“Initially DOT was all for that suicide center lane,” Swinton said. “But I think they are coming to realize a median is a lot safer. We are finding more and more of them in DOT are opening up to that idea.”
The design is a lot prettier, too, driving communities to request the design over the traditional five-lane strip.
“The majority of the cities we work with, this is the first thought. They want something pretty — a landscaped median with street trees,” Swinton said.
While some business owners oppose medians, claiming it will hurt their stores if people can’t turn in, Swinton said the trade-off is worth it.
“The only thing I can say is the whole safety factor,” Swinton said. “I understand the median prohibits people from turning left directly into their business but providing them a safer way to get into their business is a plus.”
Crafting the plan
While those caught in after-work traffic snarls on Russ Avenue might feel like the prospects for a fix are hopeless, a solution is well within reach, according to Swinton.
The town got a $40,000 state transportation planning grant to hire a firm of its choice to create a new plan for the road. Swinton was the lead consultant on the project.
Swinton’s first impression of the road?
“Very busy, a lot going on, a lot of traffic, a lot of potential conflict points.”
The description sounds familiar to anyone who’s driven the stretch during rush hour, one foot hovered over the brake while furtively on the lookout for darting cars.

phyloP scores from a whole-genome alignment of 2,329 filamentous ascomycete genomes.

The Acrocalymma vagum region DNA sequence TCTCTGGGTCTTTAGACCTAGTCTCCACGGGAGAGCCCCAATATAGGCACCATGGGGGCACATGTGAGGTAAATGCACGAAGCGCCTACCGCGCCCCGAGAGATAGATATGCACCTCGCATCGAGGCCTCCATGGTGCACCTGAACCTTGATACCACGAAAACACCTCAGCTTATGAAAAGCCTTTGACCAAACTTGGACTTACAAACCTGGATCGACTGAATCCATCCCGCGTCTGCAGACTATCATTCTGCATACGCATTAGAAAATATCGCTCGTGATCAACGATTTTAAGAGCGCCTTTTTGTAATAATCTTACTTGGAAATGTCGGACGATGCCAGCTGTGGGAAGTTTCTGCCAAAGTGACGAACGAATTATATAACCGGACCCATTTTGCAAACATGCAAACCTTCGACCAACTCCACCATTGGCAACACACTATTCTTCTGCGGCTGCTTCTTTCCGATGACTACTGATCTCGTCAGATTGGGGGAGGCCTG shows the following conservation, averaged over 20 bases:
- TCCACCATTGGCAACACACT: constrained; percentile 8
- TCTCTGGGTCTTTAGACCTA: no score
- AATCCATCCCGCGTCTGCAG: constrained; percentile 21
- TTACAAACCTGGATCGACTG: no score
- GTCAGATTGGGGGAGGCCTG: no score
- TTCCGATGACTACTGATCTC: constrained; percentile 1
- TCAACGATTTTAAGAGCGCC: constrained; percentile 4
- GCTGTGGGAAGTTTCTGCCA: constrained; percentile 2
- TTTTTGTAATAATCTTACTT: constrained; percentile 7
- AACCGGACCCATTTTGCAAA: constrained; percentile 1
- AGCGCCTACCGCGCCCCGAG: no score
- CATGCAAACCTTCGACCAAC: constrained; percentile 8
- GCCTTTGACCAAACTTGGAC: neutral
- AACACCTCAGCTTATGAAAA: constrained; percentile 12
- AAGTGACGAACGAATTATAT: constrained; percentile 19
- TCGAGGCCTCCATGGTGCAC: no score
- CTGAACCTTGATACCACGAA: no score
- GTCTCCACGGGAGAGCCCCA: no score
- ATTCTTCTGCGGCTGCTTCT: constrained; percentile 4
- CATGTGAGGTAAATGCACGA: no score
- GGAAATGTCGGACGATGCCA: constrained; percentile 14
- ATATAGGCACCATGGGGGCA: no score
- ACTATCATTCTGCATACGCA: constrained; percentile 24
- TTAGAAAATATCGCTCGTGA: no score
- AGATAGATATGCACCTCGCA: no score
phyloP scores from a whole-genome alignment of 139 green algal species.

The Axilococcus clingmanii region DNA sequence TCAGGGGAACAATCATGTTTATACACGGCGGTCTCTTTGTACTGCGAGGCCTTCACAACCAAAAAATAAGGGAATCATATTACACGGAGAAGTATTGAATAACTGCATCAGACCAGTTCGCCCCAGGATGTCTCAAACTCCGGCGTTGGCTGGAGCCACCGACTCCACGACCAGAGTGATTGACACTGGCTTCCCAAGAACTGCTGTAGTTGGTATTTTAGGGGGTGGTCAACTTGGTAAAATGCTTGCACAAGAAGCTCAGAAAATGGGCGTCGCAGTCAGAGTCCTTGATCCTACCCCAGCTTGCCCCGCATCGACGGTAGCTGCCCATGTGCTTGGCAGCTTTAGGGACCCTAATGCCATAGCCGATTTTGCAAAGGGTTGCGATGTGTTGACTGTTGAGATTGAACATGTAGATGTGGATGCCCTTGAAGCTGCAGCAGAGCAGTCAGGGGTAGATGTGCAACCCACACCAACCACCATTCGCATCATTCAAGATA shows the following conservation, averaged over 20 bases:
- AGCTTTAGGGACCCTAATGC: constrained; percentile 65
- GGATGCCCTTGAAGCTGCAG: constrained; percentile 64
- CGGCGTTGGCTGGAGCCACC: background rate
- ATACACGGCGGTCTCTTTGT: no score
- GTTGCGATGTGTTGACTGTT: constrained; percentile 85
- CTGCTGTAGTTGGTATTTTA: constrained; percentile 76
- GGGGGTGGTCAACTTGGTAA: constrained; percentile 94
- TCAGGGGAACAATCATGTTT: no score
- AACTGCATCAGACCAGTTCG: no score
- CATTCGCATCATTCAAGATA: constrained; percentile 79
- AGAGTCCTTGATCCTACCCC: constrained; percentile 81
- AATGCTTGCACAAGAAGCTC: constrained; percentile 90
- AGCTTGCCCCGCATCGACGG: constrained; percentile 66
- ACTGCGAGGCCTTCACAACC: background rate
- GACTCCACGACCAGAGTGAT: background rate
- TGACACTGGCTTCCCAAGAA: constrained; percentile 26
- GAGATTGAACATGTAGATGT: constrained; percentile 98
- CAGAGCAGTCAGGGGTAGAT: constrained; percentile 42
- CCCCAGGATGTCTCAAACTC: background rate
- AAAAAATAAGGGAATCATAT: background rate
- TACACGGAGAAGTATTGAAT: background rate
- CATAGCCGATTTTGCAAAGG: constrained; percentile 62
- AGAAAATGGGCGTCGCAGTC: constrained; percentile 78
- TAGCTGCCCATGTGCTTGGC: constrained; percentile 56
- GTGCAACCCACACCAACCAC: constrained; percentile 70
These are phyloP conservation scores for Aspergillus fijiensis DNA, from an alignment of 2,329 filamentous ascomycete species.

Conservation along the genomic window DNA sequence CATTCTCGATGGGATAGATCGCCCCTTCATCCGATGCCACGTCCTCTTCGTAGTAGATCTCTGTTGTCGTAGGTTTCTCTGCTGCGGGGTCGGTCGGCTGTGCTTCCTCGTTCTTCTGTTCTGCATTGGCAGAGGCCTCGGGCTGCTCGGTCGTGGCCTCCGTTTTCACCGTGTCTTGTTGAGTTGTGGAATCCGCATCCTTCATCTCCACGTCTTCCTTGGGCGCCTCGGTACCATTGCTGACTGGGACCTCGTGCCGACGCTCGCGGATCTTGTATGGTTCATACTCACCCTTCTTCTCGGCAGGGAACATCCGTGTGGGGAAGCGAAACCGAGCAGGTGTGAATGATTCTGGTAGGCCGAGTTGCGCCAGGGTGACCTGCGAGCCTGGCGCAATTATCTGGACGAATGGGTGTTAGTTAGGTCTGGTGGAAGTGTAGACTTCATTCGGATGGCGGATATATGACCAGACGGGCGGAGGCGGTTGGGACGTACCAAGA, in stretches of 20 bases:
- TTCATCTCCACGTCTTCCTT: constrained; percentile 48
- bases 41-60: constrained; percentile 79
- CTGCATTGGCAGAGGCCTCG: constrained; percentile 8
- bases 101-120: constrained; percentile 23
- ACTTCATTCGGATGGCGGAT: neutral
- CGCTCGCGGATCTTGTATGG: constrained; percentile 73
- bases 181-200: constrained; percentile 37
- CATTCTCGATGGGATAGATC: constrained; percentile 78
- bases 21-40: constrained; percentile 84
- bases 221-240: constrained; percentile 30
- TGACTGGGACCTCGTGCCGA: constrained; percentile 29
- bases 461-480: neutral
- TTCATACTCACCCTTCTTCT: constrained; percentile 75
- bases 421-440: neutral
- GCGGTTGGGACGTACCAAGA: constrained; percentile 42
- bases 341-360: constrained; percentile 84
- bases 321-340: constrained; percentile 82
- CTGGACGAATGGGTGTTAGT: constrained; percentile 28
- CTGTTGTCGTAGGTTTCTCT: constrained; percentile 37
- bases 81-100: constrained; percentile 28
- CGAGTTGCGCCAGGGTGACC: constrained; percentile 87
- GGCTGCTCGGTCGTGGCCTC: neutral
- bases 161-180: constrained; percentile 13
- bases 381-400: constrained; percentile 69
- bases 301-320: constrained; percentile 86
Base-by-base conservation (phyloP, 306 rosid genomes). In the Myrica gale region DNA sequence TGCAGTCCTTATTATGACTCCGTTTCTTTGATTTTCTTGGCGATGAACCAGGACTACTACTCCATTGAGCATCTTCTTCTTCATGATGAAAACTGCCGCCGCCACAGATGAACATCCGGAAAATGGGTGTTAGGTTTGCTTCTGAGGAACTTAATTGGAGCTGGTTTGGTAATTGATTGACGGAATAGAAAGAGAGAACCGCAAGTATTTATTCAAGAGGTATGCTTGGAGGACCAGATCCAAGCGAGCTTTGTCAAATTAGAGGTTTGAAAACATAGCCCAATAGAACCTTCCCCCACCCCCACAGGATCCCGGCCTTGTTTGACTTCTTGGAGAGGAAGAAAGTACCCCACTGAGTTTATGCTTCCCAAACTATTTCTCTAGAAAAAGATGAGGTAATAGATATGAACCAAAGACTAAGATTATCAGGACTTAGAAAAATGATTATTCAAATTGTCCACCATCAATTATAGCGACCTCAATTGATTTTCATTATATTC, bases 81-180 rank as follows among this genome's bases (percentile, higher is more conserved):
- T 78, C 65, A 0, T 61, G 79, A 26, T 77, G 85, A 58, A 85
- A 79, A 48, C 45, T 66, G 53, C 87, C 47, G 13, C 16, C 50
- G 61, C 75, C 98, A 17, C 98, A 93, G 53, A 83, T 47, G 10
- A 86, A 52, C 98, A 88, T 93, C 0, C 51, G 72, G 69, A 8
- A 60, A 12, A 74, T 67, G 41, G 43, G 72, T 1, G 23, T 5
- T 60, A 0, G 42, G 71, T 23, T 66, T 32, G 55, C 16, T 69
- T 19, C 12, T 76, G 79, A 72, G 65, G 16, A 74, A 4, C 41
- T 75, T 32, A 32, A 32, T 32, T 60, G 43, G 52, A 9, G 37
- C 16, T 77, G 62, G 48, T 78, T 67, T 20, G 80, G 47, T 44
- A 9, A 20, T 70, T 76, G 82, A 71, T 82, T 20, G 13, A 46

Swinton’s goal was to corral left turns to traffic lights, thus the median. With left turns off the main road being restricted, Swinton looked for alternative ways to access businesses, thus the rear access roads behind buildings.
“I thought personally it was somewhat of an easy fix. There was enough land to create these connector roads,” Swinton said.
The commercial corridor targeted in the plan is less than one mile long, roughly from Bi-Lo at one end of Russ Avenue to the bypass just past McDonald’s.
Russ Avenue is an important road in the county and one that plays dual roles, said Mayor Gavin Brown.
“It is an important commercial hub in the town of Waynesville,” Brown said. Brown also sees Russ Avenue as one of the major gateways into town.
The town thus had dual goals in a redesign: make it prettier and improve traffic flow.
Baker called the redesign “extremely attractive.”
When or if the plan ever comes to fruition ultimately lies in the hands of the Department of Transportation.
To get that ball rolling, Brown anticipates the town board will formally adopt a redesign plan for Russ Avenue by spring. It will then advance to a regional transportation planning board, and from there inch its way toward the DOT’s state priority list.
“If we can get the powers that be to agree that this is the result we want, then politically they will have to find the money to do it,” Taylor said.
Brown is hoping to see the plan implemented in 10 years.
“You would like to think if we really pushed on it and DOT was cooperative and funds were available, that would be reasonable,” Brown said of his 10-year goal.
Baker said the plan could be targeted in stages if there isn’t money or political will by the DOT to do it in one fell swoop.
In ideal world, however, it would be fully implemented rather than a piecemeal approach, Benson said.
“If you just pick one piece, it won’t work as well as if it is fully integrated,” Benson said. “The tricky thing is it involves quite a bit of property acquisition to create these rear connectors.”